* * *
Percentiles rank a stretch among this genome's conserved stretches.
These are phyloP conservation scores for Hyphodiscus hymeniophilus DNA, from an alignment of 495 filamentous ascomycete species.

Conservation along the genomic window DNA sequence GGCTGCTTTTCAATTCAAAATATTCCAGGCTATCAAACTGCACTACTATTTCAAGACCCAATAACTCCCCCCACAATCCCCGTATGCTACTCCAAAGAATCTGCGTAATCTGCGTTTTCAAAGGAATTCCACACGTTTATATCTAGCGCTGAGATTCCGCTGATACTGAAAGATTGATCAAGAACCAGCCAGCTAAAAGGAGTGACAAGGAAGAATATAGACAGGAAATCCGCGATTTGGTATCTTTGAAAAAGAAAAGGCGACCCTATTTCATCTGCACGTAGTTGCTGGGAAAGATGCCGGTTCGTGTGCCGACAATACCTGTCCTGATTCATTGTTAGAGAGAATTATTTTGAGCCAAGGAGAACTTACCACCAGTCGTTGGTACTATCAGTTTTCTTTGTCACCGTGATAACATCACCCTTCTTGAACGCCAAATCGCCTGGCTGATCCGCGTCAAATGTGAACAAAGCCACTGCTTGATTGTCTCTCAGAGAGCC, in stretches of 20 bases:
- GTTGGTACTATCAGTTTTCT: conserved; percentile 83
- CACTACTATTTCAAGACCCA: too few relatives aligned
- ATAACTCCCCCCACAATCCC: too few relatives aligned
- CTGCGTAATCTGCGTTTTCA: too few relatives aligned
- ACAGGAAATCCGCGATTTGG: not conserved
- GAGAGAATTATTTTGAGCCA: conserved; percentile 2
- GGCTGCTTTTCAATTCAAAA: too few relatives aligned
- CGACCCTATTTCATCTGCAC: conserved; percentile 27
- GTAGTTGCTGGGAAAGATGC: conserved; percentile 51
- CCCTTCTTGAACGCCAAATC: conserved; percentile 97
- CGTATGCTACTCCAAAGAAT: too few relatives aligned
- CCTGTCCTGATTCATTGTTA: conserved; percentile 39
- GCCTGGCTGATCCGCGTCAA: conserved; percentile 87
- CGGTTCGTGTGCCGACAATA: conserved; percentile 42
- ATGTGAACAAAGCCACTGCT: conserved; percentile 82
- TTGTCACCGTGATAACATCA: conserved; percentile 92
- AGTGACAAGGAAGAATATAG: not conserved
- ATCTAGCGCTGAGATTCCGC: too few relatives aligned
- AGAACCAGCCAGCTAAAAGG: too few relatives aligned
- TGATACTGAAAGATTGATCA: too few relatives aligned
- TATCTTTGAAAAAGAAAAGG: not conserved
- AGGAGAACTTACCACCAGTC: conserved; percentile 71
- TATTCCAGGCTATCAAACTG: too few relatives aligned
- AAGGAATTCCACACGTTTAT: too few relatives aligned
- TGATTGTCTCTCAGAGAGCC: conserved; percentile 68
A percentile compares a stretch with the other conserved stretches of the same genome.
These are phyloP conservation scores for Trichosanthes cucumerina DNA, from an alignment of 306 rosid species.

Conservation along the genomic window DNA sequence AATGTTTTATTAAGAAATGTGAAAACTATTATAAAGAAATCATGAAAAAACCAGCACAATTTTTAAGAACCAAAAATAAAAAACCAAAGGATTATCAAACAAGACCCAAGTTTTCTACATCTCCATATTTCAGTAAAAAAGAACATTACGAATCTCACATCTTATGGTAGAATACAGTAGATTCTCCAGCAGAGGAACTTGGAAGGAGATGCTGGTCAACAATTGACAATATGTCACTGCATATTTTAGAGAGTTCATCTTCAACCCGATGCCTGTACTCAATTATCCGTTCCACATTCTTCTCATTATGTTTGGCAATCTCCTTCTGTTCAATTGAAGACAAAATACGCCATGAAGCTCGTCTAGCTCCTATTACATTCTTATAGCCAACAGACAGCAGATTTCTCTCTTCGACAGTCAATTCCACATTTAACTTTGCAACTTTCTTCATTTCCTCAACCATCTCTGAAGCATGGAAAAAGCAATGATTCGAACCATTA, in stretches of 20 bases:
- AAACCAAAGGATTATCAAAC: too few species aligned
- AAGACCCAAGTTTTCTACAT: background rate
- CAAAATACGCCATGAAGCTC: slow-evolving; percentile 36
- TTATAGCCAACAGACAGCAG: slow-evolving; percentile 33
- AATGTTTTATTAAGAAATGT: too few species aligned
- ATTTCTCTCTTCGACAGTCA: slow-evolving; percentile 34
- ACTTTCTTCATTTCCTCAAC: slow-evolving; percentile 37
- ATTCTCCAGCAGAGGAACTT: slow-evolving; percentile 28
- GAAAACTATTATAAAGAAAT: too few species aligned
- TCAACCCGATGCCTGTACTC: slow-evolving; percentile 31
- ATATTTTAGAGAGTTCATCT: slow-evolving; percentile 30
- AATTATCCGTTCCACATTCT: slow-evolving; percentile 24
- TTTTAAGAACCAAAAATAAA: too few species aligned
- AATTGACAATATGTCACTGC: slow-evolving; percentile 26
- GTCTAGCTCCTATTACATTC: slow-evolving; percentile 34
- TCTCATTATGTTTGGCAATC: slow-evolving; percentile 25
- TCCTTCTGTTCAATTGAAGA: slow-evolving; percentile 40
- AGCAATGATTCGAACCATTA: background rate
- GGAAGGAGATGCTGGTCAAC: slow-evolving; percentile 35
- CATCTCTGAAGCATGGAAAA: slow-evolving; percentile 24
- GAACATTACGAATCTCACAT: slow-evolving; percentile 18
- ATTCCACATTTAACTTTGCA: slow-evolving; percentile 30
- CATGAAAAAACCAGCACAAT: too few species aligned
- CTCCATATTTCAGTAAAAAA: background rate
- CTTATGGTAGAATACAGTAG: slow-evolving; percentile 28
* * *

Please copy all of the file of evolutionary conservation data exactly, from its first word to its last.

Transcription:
Percentiles rank a stretch among this genome's conserved stretches.
These are phyloP conservation scores for Hyphodiscus hymeniophilus DNA, from an alignment of 495 filamentous ascomycete species.

Conservation along the genomic window DNA sequence GGCTGCTTTTCAATTCAAAATATTCCAGGCTATCAAACTGCACTACTATTTCAAGACCCAATAACTCCCCCCACAATCCCCGTATGCTACTCCAAAGAATCTGCGTAATCTGCGTTTTCAAAGGAATTCCACACGTTTATATCTAGCGCTGAGATTCCGCTGATACTGAAAGATTGATCAAGAACCAGCCAGCTAAAAGGAGTGACAAGGAAGAATATAGACAGGAAATCCGCGATTTGGTATCTTTGAAAAAGAAAAGGCGACCCTATTTCATCTGCACGTAGTTGCTGGGAAAGATGCCGGTTCGTGTGCCGACAATACCTGTCCTGATTCATTGTTAGAGAGAATTATTTTGAGCCAAGGAGAACTTACCACCAGTCGTTGGTACTATCAGTTTTCTTTGTCACCGTGATAACATCACCCTTCTTGAACGCCAAATCGCCTGGCTGATCCGCGTCAAATGTGAACAAAGCCACTGCTTGATTGTCTCTCAGAGAGCC, in stretches of 20 bases:
- GTTGGTACTATCAGTTTTCT: conserved; percentile 83
- CACTACTATTTCAAGACCCA: too few relatives aligned
- ATAACTCCCCCCACAATCCC: too few relatives aligned
- CTGCGTAATCTGCGTTTTCA: too few relatives aligned
- ACAGGAAATCCGCGATTTGG: not conserved
- GAGAGAATTATTTTGAGCCA: conserved; percentile 2
- GGCTGCTTTTCAATTCAAAA: too few relatives aligned
- CGACCCTATTTCATCTGCAC: conserved; percentile 27
- GTAGTTGCTGGGAAAGATGC: conserved; percentile 51
- CCCTTCTTGAACGCCAAATC: conserved; percentile 97
- CGTATGCTACTCCAAAGAAT: too few relatives aligned
- CCTGTCCTGATTCATTGTTA: conserved; percentile 39
- GCCTGGCTGATCCGCGTCAA: conserved; percentile 87
- CGGTTCGTGTGCCGACAATA: conserved; percentile 42
- ATGTGAACAAAGCCACTGCT: conserved; percentile 82
- TTGTCACCGTGATAACATCA: conserved; percentile 92
- AGTGACAAGGAAGAATATAG: not conserved
- ATCTAGCGCTGAGATTCCGC: too few relatives aligned
- AGAACCAGCCAGCTAAAAGG: too few relatives aligned
- TGATACTGAAAGATTGATCA: too few relatives aligned
- TATCTTTGAAAAAGAAAAGG: not conserved
- AGGAGAACTTACCACCAGTC: conserved; percentile 71
- TATTCCAGGCTATCAAACTG: too few relatives aligned
- AAGGAATTCCACACGTTTAT: too few relatives aligned
- TGATTGTCTCTCAGAGAGCC: conserved; percentile 68
A percentile compares a stretch with the other conserved stretches of the same genome.
These are phyloP conservation scores for Trichosanthes cucumerina DNA, from an alignment of 306 rosid species.

Conservation along the genomic window DNA sequence AATGTTTTATTAAGAAATGTGAAAACTATTATAAAGAAATCATGAAAAAACCAGCACAATTTTTAAGAACCAAAAATAAAAAACCAAAGGATTATCAAACAAGACCCAAGTTTTCTACATCTCCATATTTCAGTAAAAAAGAACATTACGAATCTCACATCTTATGGTAGAATACAGTAGATTCTCCAGCAGAGGAACTTGGAAGGAGATGCTGGTCAACAATTGACAATATGTCACTGCATATTTTAGAGAGTTCATCTTCAACCCGATGCCTGTACTCAATTATCCGTTCCACATTCTTCTCATTATGTTTGGCAATCTCCTTCTGTTCAATTGAAGACAAAATACGCCATGAAGCTCGTCTAGCTCCTATTACATTCTTATAGCCAACAGACAGCAGATTTCTCTCTTCGACAGTCAATTCCACATTTAACTTTGCAACTTTCTTCATTTCCTCAACCATCTCTGAAGCATGGAAAAAGCAATGATTCGAACCATTA, in stretches of 20 bases:
- AAACCAAAGGATTATCAAAC: too few species aligned
- AAGACCCAAGTTTTCTACAT: background rate
- CAAAATACGCCATGAAGCTC: slow-evolving; percentile 36
- TTATAGCCAACAGACAGCAG: slow-evolving; percentile 33
- AATGTTTTATTAAGAAATGT: too few species aligned
- ATTTCTCTCTTCGACAGTCA: slow-evolving; percentile 34
- ACTTTCTTCATTTCCTCAAC: slow-evolving; percentile 37
- ATTCTCCAGCAGAGGAACTT: slow-evolving; percentile 28
- GAAAACTATTATAAAGAAAT: too few species aligned
- TCAACCCGATGCCTGTACTC: slow-evolving; percentile 31
- ATATTTTAGAGAGTTCATCT: slow-evolving; percentile 30
- AATTATCCGTTCCACATTCT: slow-evolving; percentile 24
- TTTTAAGAACCAAAAATAAA: too few species aligned
- AATTGACAATATGTCACTGC: slow-evolving; percentile 26
- GTCTAGCTCCTATTACATTC: slow-evolving; percentile 34
- TCTCATTATGTTTGGCAATC: slow-evolving; percentile 25
- TCCTTCTGTTCAATTGAAGA: slow-evolving; percentile 40
- AGCAATGATTCGAACCATTA: background rate
- GGAAGGAGATGCTGGTCAAC: slow-evolving; percentile 35
- CATCTCTGAAGCATGGAAAA: slow-evolving; percentile 24
- GAACATTACGAATCTCACAT: slow-evolving; percentile 18
- ATTCCACATTTAACTTTGCA: slow-evolving; percentile 30
- CATGAAAAAACCAGCACAAT: too few species aligned
- CTCCATATTTCAGTAAAAAA: background rate
- CTTATGGTAGAATACAGTAG: slow-evolving; percentile 28